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Together with Cloud.com and Zenoss, we co-sponsored a survey of over 500 IT professionals to determine the key IT objectives and inhibitors for cloud adoption. Unsurprisingly, the results show that there is an overwhelming amount of interest in cloud computing; 61% of organizations are either working on their cloud strategy or already have one approved. Another 20% have cloud implementations in place already and only 20% have no plans for cloud computing at this point. The survey results also answer some other important questions about the cloud:

Why are companies moving to the cloud?

According to the survey results, the top factor influencing the use of cloud computing is scalability (61%), followed by overall cost savings (54%) and easier management (53%). However, of the Chief Technical Officers surveyed, scalability (71%) was the most popular driver of cloud adoption, followed by elasticity or the need to adjust to fluctuations in resource demands (61%).

In terms of the benefits of cloud computing, hardware savings (68%) took the top spot, with faster deployment of infrastructure (66%) and reducing the burden of systems management (57%) coming in second and third, respectively.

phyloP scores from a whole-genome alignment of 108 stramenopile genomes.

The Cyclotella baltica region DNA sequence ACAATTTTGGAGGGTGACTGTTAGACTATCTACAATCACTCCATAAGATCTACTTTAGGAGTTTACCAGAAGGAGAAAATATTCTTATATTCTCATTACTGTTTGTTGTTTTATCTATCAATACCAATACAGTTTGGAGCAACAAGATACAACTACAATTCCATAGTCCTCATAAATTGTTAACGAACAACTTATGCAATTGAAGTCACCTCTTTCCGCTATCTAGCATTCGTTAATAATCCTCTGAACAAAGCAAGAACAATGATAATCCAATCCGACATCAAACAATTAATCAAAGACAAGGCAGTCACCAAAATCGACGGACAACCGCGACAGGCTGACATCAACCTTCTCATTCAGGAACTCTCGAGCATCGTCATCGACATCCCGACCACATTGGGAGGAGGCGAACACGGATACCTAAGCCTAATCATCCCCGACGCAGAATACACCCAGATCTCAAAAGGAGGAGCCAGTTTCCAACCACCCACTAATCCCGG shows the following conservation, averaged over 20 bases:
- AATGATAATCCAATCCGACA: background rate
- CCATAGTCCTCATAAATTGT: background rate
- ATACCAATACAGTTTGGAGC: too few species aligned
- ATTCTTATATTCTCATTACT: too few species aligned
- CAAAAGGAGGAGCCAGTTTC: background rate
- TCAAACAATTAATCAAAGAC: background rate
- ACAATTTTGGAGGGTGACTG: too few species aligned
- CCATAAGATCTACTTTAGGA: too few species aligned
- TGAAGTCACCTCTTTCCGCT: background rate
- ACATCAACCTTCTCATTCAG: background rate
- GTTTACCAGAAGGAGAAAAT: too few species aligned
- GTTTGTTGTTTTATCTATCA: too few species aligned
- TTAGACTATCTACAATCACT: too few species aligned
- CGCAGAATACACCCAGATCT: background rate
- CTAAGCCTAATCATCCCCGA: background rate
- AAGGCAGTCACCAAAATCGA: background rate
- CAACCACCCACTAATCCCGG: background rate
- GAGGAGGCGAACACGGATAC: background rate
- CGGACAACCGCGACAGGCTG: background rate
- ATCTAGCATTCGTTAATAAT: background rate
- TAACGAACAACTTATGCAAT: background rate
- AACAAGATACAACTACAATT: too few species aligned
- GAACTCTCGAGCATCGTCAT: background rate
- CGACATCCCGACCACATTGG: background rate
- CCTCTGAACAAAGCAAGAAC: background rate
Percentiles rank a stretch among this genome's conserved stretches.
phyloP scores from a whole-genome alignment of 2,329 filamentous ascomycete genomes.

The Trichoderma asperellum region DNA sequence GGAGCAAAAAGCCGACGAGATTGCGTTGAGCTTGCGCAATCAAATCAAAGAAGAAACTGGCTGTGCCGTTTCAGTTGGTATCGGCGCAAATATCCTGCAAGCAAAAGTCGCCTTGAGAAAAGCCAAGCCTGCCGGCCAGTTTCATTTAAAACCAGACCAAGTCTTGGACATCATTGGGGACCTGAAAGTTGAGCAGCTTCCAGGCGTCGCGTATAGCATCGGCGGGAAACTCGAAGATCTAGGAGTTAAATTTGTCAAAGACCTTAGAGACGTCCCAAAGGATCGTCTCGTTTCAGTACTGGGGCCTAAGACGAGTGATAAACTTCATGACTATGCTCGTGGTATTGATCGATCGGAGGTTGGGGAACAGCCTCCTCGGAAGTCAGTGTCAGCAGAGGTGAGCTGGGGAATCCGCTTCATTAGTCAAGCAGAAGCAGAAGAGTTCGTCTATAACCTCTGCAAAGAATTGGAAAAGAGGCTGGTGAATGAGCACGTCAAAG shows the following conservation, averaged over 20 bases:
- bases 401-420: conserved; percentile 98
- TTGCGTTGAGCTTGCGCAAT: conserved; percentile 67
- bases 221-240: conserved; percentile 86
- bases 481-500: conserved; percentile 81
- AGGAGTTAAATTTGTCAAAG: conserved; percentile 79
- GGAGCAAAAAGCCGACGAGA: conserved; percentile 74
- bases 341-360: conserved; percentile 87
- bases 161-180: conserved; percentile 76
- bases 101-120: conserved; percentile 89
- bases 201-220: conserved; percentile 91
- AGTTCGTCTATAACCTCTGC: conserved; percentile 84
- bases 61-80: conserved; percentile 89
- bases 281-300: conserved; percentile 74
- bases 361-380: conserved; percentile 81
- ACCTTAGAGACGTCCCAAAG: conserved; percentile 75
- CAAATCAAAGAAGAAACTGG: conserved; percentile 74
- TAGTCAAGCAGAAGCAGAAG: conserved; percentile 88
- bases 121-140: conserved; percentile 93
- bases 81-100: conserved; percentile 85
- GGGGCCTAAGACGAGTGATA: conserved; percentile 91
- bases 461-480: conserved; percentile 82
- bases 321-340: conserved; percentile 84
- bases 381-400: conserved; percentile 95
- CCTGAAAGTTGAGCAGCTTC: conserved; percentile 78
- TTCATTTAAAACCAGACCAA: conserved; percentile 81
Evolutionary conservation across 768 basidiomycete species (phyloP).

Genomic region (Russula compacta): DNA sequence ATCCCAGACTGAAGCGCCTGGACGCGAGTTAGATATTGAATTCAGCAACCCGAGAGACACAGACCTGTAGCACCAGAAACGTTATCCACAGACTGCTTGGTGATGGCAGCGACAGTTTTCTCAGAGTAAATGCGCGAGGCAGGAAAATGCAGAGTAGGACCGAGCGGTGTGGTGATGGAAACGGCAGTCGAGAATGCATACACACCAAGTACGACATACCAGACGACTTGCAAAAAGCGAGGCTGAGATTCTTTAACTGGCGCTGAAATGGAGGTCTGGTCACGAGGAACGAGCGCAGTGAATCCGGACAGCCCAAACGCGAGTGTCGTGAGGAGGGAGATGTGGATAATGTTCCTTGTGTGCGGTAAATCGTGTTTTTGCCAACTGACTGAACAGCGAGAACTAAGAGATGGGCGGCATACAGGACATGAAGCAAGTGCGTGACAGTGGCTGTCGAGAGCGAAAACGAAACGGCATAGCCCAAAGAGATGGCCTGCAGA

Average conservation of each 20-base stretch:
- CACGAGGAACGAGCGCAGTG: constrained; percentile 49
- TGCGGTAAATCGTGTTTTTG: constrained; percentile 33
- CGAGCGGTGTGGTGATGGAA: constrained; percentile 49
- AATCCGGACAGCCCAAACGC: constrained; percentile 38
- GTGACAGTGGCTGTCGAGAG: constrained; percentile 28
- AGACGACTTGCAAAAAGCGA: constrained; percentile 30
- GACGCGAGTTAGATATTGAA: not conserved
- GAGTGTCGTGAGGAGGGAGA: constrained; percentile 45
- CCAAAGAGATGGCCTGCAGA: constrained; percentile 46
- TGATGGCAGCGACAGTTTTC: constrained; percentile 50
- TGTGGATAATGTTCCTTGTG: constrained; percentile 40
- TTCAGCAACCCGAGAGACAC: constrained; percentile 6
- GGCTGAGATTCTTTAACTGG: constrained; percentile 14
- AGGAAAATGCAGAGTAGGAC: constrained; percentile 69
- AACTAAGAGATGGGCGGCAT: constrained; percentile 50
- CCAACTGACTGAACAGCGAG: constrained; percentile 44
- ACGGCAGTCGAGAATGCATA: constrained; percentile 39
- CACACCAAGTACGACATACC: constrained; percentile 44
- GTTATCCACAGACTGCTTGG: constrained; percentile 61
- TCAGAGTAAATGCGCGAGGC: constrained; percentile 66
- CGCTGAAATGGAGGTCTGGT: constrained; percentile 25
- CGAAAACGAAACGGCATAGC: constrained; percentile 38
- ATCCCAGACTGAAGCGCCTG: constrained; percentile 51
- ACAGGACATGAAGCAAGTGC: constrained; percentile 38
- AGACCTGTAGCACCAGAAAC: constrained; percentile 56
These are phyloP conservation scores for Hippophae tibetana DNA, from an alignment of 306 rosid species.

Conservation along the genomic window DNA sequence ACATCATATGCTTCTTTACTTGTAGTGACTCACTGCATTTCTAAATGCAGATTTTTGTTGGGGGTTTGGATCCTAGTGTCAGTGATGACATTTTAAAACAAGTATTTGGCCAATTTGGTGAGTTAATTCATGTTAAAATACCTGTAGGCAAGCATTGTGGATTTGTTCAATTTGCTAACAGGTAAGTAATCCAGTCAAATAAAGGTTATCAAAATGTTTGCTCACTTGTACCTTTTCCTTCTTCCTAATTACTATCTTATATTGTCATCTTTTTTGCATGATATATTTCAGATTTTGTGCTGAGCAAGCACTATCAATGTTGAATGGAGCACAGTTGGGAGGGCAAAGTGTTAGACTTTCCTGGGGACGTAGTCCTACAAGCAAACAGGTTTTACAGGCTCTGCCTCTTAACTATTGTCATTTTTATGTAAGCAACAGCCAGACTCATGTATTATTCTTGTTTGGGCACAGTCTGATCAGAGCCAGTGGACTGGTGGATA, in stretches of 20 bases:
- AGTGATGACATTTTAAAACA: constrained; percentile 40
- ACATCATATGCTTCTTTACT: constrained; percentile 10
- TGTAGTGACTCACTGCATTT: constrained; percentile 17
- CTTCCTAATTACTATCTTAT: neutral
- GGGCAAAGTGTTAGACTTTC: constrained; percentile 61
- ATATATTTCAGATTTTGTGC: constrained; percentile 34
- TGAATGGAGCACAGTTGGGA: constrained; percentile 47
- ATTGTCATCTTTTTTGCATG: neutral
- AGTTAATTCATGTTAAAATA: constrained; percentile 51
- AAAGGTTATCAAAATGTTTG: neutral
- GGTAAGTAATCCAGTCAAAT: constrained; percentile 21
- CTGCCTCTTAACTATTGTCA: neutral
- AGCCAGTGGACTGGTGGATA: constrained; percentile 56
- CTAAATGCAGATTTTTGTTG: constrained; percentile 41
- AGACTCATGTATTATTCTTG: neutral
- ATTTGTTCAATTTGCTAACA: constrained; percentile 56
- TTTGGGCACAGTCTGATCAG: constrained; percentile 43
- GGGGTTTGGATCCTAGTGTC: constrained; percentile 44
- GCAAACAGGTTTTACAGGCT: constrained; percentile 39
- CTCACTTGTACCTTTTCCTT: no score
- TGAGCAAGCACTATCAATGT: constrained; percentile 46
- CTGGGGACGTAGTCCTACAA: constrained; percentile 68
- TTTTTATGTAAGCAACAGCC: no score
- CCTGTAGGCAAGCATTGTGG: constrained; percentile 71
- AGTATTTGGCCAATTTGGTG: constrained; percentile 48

How are companies using the cloud?

The primary applications that respondents run or plan on running in the cloud are websites/content management (57%), document management (39%), networking monitoring/management (34%) and customer relationship management (CRM) (31%).

What are the biggest inhibitors to cloud computing adoption?

The survey responses varied widely depending on the type of company. For privately-held companies, the number one inhibitor to cloud computing adoption was lack of training (43%), with often-cited security coming in second with 30% of respondents indicating it as an inhibitor. For publicly held companies, security and conservative IT policies came in neck-and-neck with around 50% of respondents naming them as inhibitors to cloud computing adoption.

What role does open source play in the cloud?

Open source usage is pervasive among cloud computing users with 69% using open source software whenever possible while only 3% claim not to use open source software at all. All government users indicated some degree of open source usage.

In terms of guest operating systems in the cloud, Linux is the OS of choice, with 83% of IT professionals planning to deploy Linux as a guest operating system. 66% will be deploying Windows OSes in the cloud.

Do companies prefer to use public or private clouds?

The majority of respondents (57%) said that they prefer to host their own hardware. Only 23% said that they prefer to use shared infrastructure at a service provider. Even fewer (18%) said that they prefered to use dedicated hardware at a management service provider.

The above is just a sampling of information gathered in the report. The infographic below provides more information on the adoption of cloud computing and the free report is also available for download.


Cloud Computing Outlook 2011

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